Pat Brown doesn’t care how much ground beef you eat — just so long as it doesn’t come from a cow.
Brown is the CEO of Impossible Foods, the Silicon Valley company developing plant-based meat that it says will be cheaper and better for the environment than “real” meat, without sacrificing the taste. Its first product, the Impossible Burger, is found in a handful of restaurants throughout the country and will be headed to supermarket shelves “within a few years,” Brown said on the latest episode of Too Embarrassed to Ask.
“Our mission requires us to compete successfully for the hardcore, uncompromising meat lover who has no interest or minimal interest in replacing meat, but will replace meat if you deliver something that outperforms in terms of what they value,” Brown told Recode’s Kara Swisher and The Verge’s Lauren Goode. “To do that is a really hard scientific problem.”
Impossible Foods is also working on engineered steak, chicken, chicken eggs and fish (“a high priority”). Global meat consumption is expected to rise by 50 percent in the next 25 years, which Brown said could have “catastrophic” consequences for land, water and air; however, he’s optimistic about the company’s ability to compete for those same tastebuds.
“The advantage that we have that guarantees our success [is] we can continue to improve this forever and the cow is not going to get any better at being meat,” he said. “They’re not even thinking about it. I mean, look at those cows. They’re not deep in thought about how to be delicious.”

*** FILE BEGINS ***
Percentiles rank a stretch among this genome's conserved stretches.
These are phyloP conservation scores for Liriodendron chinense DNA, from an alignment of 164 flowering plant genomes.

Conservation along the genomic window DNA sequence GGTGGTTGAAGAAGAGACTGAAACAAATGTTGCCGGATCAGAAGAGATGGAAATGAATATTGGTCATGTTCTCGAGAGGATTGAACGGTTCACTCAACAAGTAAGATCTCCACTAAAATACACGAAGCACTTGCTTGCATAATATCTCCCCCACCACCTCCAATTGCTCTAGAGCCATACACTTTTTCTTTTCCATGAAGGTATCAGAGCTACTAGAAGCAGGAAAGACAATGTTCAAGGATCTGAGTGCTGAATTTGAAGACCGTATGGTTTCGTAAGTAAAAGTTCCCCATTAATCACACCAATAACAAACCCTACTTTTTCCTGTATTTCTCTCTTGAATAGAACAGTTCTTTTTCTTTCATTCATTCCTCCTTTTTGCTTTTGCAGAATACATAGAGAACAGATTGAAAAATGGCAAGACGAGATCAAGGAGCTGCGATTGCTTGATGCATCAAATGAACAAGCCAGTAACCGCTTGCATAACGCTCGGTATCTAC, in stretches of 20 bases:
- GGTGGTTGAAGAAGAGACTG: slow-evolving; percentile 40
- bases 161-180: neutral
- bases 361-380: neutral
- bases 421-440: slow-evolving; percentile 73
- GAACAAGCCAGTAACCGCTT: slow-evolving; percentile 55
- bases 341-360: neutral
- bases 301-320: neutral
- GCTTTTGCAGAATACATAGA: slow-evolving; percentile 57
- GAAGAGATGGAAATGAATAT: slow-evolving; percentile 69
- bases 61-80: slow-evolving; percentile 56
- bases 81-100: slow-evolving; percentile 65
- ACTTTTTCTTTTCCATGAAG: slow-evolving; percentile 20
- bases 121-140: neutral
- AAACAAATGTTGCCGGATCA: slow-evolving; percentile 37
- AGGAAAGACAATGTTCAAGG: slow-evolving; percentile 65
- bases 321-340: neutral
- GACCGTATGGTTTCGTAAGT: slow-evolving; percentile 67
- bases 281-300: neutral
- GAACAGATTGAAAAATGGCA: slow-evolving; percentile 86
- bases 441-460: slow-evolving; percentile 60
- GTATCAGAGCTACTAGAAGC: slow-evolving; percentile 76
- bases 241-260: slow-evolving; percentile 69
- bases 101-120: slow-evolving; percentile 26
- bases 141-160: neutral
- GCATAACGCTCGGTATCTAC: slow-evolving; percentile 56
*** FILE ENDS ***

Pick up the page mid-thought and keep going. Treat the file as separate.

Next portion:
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As Goode notes at the start of the episode, this interview was taped before the New York Times reported FDA concerns about the use of soy leghemoglobin in the Impossible Burger. That’s the crucial ingredient that gives the burgers their juicy beef-like texture.
“Without heme, you can’t make meat,” Brown said. “If you crave meat, if you crave the flavor of meat, what you crave is the flavor of heme and its reaction products.”
On the new podcast, he said he’s uninterested in appealing to vegetarians or vegans with the Impossible Burger, calling that “a complete waste in terms of our mission.” That’s because switching them from one beef alternative to another doesn’t make a dent in the one billion pounds of beef sold in the United States each month.
“Anyone else who’s making a product that can compete against meat from an animal for a meat-eating consumer is an ally, not a competitor,” he said. “When you look at the scale of the problem that we’re taking on, I would say seriously, we would welcome anyone else who’s doing that well. The market size of the meat industry is more than a trillion dollars a year. The market size of the meat replacements, I don’t even know how big it is, but it’s miniscule by comparison.”
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This article originally appeared on Recode.net.